Sustainability

Category Archives: Responsible Packaging

7 Ways to Launch Your Own Anti-Plastics Movement

We have a whole world of plastic that needs to be replaced with other biodegradable materials. We have come to rely on this indestructible modern material for every single facet of daily life.

The food you ate today was probably sold in plastic packaging, the vehicle you transport yourself in has plastic components, be that a car, bus, bike, train, plane, boat, kayak … the computer you are reading this article on, even the charger and the wall socket protector … just look around.

https://www.ecowatch.com/toward-a-plastic-free-future-2519406874.html

‘Zero tolerance’ plan eyed for plastic pollution

A plan for zero tolerance of plastic pollution of the oceans may be agreed by nations at a UN environment summit.

Governments are being asked to move towards a legal treaty banning plastic waste from entering the sea.

At the moment ships are prohibited from dumping plastic overboard but there’s no international law against plastics flooding into the sea from the land.

Experts say ocean plastics are an obvious subject for a global treaty: plastics present a large-scale threat.

Plastic pollution doesn’t recognise international borders.

http://www.bbc.com/news/science-environment-42190678

UN commits to stop ocean plastic waste

Nations have agreed that the world needs to completely stop plastic waste from entering the oceans.

 

http://www.bbc.com/news/science-environment-42239895

Refillable glass bottles are making a comeback

According to the Beer Institute, Americans consume an average of 32 gallons of beer every year. (To no one’s surprise, Nevada tops the list at 44 gallons per year. California is more restrained, below the nation’s average, at 26 gallons per year.)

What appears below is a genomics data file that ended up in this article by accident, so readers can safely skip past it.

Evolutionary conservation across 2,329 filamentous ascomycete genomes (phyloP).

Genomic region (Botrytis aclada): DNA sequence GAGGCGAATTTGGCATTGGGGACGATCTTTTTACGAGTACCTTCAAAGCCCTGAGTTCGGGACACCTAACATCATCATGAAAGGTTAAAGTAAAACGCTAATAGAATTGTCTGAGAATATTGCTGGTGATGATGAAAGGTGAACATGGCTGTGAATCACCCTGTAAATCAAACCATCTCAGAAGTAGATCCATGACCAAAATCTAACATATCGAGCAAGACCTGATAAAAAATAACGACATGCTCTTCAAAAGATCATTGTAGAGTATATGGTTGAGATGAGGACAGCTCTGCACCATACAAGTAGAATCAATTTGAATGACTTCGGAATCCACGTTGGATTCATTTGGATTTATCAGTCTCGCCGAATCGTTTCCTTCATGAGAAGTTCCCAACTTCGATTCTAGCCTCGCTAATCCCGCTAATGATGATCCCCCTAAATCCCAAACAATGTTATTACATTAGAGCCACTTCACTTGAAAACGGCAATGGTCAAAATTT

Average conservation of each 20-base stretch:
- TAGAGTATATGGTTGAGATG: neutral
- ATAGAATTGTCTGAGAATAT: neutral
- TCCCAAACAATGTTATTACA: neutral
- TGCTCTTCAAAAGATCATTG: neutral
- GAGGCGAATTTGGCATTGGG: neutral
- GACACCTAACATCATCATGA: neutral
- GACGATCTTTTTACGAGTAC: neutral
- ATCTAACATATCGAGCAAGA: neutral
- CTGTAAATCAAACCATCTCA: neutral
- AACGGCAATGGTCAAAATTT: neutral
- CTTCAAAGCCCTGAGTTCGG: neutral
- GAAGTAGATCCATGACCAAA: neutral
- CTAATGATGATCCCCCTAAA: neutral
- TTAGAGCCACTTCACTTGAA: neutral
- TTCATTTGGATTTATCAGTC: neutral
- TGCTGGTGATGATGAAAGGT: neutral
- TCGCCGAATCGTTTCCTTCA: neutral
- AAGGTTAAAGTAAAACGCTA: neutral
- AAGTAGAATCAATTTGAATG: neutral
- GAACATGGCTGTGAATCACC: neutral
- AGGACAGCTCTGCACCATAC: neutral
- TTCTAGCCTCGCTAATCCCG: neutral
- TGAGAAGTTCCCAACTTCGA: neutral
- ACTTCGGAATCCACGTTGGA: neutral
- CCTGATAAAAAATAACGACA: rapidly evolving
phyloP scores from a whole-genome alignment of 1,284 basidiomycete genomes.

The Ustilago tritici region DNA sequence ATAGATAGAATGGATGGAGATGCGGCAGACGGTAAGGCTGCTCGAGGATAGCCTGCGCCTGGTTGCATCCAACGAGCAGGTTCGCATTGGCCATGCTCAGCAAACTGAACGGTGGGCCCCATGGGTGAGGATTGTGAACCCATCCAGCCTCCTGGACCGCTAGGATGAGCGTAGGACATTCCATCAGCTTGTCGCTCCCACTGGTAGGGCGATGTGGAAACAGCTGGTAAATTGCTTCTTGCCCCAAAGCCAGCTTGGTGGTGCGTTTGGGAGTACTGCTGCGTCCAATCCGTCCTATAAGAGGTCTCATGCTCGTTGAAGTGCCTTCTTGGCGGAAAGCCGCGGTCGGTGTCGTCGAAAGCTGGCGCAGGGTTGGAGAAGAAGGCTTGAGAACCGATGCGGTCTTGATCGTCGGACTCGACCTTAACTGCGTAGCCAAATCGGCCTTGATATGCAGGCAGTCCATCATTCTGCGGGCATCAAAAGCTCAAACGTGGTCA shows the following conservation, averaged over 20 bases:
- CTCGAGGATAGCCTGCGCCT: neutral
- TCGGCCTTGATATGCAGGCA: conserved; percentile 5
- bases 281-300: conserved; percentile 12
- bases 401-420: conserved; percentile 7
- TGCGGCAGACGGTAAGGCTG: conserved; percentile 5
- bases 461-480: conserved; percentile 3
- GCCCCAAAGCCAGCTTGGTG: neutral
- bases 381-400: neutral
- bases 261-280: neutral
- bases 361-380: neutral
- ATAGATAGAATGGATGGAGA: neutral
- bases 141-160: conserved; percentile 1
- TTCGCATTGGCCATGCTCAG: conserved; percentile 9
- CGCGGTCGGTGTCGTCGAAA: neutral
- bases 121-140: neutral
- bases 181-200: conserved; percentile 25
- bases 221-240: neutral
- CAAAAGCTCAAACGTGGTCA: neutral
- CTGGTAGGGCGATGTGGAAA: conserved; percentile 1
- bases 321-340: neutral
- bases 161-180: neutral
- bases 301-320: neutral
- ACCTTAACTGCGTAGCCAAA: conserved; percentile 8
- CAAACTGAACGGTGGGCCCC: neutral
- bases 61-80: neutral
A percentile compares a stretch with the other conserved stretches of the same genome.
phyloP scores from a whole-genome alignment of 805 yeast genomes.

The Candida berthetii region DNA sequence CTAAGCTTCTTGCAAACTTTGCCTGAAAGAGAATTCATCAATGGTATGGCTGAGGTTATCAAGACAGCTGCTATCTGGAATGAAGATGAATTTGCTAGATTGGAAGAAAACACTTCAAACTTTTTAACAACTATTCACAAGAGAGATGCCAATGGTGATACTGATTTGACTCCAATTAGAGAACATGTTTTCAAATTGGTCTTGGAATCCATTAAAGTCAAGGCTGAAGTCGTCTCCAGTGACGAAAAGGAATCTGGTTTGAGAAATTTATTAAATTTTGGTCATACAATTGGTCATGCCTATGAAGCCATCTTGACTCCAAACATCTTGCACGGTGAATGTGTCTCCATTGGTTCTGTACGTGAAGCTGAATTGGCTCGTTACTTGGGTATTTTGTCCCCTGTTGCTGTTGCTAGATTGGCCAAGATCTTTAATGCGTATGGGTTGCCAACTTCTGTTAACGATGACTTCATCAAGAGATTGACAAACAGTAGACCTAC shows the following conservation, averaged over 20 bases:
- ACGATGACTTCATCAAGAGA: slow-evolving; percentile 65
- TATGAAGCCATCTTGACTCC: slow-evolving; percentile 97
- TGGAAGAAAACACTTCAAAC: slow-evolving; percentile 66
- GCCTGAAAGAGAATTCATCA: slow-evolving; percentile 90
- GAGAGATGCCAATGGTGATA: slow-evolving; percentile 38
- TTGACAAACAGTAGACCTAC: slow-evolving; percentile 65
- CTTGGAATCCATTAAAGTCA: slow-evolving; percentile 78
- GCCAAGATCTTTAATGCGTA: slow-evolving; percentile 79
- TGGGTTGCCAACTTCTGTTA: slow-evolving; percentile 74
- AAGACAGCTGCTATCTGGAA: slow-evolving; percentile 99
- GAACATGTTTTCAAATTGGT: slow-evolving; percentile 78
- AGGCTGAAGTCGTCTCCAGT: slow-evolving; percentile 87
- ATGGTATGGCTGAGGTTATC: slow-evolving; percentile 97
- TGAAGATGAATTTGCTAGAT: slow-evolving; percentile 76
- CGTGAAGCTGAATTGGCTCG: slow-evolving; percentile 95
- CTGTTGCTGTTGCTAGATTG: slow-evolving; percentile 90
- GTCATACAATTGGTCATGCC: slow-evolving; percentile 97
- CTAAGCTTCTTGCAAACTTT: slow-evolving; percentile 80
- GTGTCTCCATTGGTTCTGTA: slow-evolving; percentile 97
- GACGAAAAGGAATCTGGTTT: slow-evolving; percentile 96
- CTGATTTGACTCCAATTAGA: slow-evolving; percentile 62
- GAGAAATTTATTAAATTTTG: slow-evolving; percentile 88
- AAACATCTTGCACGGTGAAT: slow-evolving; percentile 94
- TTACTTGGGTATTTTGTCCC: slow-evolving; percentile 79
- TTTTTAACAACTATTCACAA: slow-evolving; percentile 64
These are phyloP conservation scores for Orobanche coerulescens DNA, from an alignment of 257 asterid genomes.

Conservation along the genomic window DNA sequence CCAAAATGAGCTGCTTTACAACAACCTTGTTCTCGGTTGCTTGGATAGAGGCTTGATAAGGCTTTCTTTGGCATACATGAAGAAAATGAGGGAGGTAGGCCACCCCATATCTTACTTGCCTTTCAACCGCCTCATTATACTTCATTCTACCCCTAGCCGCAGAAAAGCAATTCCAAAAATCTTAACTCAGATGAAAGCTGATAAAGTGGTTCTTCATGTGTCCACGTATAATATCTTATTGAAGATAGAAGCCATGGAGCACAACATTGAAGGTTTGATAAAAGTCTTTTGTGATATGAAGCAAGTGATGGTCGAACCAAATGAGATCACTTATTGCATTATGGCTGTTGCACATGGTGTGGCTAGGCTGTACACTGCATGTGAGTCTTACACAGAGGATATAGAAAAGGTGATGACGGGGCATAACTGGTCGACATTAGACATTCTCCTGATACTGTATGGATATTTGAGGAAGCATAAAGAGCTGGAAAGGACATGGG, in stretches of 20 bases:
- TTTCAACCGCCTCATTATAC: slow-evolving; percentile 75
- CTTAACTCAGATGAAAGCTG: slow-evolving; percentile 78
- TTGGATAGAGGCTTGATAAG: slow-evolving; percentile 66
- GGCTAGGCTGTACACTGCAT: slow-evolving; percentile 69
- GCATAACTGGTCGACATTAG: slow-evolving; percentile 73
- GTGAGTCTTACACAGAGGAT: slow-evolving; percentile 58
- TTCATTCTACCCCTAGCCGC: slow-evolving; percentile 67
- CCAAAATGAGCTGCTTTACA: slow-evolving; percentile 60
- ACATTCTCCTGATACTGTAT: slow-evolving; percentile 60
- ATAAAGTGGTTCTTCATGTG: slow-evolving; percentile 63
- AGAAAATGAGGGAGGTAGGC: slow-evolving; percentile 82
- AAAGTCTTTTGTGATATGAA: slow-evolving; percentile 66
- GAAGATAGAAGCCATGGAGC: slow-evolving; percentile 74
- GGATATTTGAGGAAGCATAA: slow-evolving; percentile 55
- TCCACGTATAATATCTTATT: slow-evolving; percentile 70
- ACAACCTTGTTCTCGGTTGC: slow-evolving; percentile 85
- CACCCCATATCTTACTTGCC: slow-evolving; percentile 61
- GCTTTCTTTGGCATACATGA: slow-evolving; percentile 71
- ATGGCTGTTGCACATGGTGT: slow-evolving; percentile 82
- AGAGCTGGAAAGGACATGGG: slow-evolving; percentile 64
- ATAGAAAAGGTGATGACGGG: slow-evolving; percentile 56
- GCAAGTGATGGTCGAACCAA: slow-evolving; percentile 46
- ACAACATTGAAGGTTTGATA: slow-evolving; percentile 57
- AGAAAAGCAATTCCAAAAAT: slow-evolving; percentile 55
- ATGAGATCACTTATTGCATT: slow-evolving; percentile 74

While this avid consumption is good for the growing beer market, the lack of an established bottle refilling program makes it exceedingly wasteful, too. But Caren McNamara, founder of Conscious Container, based in Truckee, sees a solution: bringing back the practice of reusing and refilling glass bottles.

https://www.newsreview.com/reno/bottle-it-up/content?oid=25360238

Seafood lovers eat 11,000 pieces of plastic each year with just one portion of mussels containing up to 90 particles, scientists warn

If your diet includes seafood it could mean you’re swallowing up to 11,000 pieces of plastic a year, scientists have warned – and it’s going to get worse.

Researchers found that the average portion of mussels contains around 90 plastic particles, while six oysters contain around 50 particles.

This means someone eating the equivalent of two portions of mussels a week would swallow up to 11,000 plastic fibres in a year.

 http://www.dailymail.co.uk/news/article-5138133/Seafood-lovers-eat-11-000-pieces-plastic-year.html#ixzz509a9by6i 

‘Zero tolerance’ plan eyed for plastic pollution

A plan for zero tolerance of plastic pollution of the oceans may be agreed by nations at a UN environment summit.

Governments are being asked to move towards a legal treaty banning plastic waste from entering the sea.

At the moment ships are prohibited from dumping plastic overboard but there’s no international law against plastics flooding into the sea from the land.

Experts say ocean plastics are an obvious subject for a global treaty: plastics present a large-scale threat.

Plastic pollution doesn’t recognise international borders.

http://www.bbc.com/news/science-environment-42190678

Popularity of plastic takes toll on oceans, puts human health at risk

Our love affair with plastic—from water bottles, shopping bags, and drinking straws, to consumer product packaging—is taking a toll on the world’s oceans, and damaging the health of people, marine birds, and animals. The filmmakers and scientists behind a new documentary exploring this problem recently joined Harvard T.H. Chan School of Public Health community members for a film screening and panel discussion. Experts offered solutions for policymakers, as well as steps ordinary citizens can take to reduce plastic pollution.

https://www.hsph.harvard.edu/news/features/plastic-pollution-harms-oceans-health/

California Creates Definition of “PET” for Resin Coding

 

Existing law in California requires that rigid plastic containers and rigid plastic bottles be marked with a resin identification code. Bill AB 906, signed by the governor on October 15, creates a definition for PET; beginning on October 1, 2018, containers and bottles marked as “1-PET” will have to meet the new definition. In practice, the new definition will mean that PET-G plastics will no longer be able to be marked as “1-PET” and will have to be marked as “7-Other”.
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